Ulrike Lorch explores how investing in the progress of the clinical research workforce is crucial to delivering high quality, cutting-edge trials and achieving faster drug development that patients ultimately benefit from

It is an exciting time to enter the clinical research profession and the UK stands to gain by facilitating flexible and specialised training programmes for the new wave of medical practitioners and scientists.

Leaders in clinical research such as myself are preparing the tailored learning environment that enables trainees not to follow a ‘one-size-fits all’ model. Instead, we are preparing them to work on the most advanced scientific technologies including, for example, personalised medicines and gene therapies.

This is not only important in meeting the needs of drug developers and in-need patients, but on a macro level, it also allows the UK to remain a world-leading location to conduct clinical trials. If the UK retains top-level clinical researchers, then it will continue to attract a high volume of groundbreaking studies from international drug developers, which will benefit the local patient population.

Now and then – how specialised training has evolved

Comparing the development opportunities now for clinical researchers with my training, the situation is very different. When I trained there was no speciality training in pharmaceutical medicine or a defined curriculum, but I – and others like me – had the opportunity and challenge to develop our own modular training, tailored to the work we were doing or intended to do.

I was fortunate to have mentors such as Professor Brian Prichard, Professor Andre Mclean and Professor John Camm to develop the skills I needed to become a clinical pharmacologist. However, learning from these individuals was not predetermined and my peer group had to craft this on an ad hoc basis, which required greater effort as there was no predefined pathway to follow.

I am delighted that the new Pharmaceutical Medicine Specialty Training (PMST) curriculum 2021 by the Faculty of Pharmaceutical Medicine (FPM) enables doctors to apply their learning in any clinical research setting. Within my organisation – and others that follow this programme – trainees undertake a three to four year programme and at my organisation they choose a special interest from year 2 onwards.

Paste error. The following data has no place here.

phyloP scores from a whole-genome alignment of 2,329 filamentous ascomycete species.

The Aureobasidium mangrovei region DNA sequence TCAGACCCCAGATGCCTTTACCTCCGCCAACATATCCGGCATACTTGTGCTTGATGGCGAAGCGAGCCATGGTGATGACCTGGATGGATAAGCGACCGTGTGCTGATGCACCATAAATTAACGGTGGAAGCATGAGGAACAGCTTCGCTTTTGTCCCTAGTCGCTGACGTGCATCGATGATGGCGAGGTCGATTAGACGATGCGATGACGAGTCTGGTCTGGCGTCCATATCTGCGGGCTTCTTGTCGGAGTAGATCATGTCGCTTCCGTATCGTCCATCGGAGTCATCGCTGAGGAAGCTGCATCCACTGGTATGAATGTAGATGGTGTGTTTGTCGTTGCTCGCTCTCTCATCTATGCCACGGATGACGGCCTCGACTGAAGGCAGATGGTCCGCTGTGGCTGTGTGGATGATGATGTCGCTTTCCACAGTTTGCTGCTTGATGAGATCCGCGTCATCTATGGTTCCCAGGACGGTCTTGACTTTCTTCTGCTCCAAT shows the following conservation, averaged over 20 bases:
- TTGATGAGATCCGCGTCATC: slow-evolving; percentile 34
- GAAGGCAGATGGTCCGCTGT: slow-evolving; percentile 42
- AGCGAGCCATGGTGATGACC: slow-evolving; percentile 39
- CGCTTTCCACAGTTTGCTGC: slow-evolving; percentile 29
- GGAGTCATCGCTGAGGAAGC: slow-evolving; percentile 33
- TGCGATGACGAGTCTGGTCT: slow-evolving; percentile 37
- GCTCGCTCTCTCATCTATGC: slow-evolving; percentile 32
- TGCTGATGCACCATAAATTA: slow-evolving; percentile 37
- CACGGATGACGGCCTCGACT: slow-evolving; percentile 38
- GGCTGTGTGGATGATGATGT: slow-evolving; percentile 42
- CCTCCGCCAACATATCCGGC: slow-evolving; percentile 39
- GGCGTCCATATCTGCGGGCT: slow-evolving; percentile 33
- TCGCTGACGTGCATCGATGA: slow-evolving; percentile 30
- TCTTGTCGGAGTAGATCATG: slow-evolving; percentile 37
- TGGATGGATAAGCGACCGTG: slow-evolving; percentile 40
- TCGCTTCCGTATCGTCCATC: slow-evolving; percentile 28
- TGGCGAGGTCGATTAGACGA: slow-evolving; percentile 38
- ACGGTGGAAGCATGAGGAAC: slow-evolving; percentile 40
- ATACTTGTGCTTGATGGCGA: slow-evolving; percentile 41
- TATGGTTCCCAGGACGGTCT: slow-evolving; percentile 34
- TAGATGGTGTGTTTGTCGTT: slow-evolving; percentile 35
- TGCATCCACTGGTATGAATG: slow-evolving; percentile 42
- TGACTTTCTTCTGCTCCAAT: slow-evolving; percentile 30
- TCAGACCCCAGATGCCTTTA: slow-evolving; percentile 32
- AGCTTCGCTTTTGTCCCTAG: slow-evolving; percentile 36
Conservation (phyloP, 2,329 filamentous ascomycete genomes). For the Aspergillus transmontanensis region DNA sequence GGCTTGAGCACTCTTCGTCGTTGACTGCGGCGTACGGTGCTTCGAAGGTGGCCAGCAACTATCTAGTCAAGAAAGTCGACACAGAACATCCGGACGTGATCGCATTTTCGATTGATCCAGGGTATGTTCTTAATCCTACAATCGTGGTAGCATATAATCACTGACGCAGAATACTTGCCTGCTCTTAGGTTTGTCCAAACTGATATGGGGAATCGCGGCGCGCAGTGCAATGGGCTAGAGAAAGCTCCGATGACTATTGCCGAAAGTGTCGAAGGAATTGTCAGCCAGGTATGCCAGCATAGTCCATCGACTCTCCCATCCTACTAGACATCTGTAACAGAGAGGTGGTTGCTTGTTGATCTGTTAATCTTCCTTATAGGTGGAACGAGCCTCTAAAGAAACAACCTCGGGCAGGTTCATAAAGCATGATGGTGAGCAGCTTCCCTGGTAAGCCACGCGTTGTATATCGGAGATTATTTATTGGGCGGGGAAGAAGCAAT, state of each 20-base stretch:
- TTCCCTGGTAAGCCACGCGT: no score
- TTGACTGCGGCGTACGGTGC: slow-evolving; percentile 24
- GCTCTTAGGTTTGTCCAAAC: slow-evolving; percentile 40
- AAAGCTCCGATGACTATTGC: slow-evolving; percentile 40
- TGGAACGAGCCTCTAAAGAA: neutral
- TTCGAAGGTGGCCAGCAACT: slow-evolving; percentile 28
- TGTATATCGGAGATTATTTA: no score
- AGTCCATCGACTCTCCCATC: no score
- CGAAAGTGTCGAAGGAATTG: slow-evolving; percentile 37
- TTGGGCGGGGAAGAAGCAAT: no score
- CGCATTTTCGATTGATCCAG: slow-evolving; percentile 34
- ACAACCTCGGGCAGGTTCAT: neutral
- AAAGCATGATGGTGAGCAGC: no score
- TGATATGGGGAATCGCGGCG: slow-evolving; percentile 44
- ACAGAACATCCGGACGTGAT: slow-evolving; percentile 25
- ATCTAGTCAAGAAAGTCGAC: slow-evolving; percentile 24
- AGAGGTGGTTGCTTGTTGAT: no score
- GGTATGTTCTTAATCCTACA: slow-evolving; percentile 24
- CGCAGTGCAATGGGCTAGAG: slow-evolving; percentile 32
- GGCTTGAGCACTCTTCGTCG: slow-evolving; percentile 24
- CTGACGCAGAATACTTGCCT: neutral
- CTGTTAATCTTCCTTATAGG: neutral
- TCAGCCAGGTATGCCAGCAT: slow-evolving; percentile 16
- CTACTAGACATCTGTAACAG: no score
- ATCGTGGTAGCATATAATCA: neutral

Each doctor develops in different areas depending upon their personal interest this is empowering for ambitious and curious medics. The flexibility built into modern training programmes recognises the vast amount of knowledge needed to practice modern clinical pharmacology but also empowers medics to pursue a couple of therapy areas in the depth that is required if they are to become principal investigators in early phase clinical research or experts in other areas of the PMST curriculum.

Training is significantly more practical than it used to be. While gaining an understanding of the scientific drivers is crucial in training, this practical engagement allows doctors and scientists to be surrounded by those with the experience and knowledge, and to learn by doing. In the same way an apprenticeship does, these programmes – more so than ever – prepare medical and scientist trainees for the realities of working in research, drug development, or indeed, a clinical career.

Another recent change is that training has shifted away from rigid regimens and towards a modular approach. For those curious in exploring specific career paths, they can now undertake a core set of foundational training modules to give them the necessary building blocks for a career in clinical pharmacology. These foundation modules can be similar for doctors and scientists, which make training more efficient.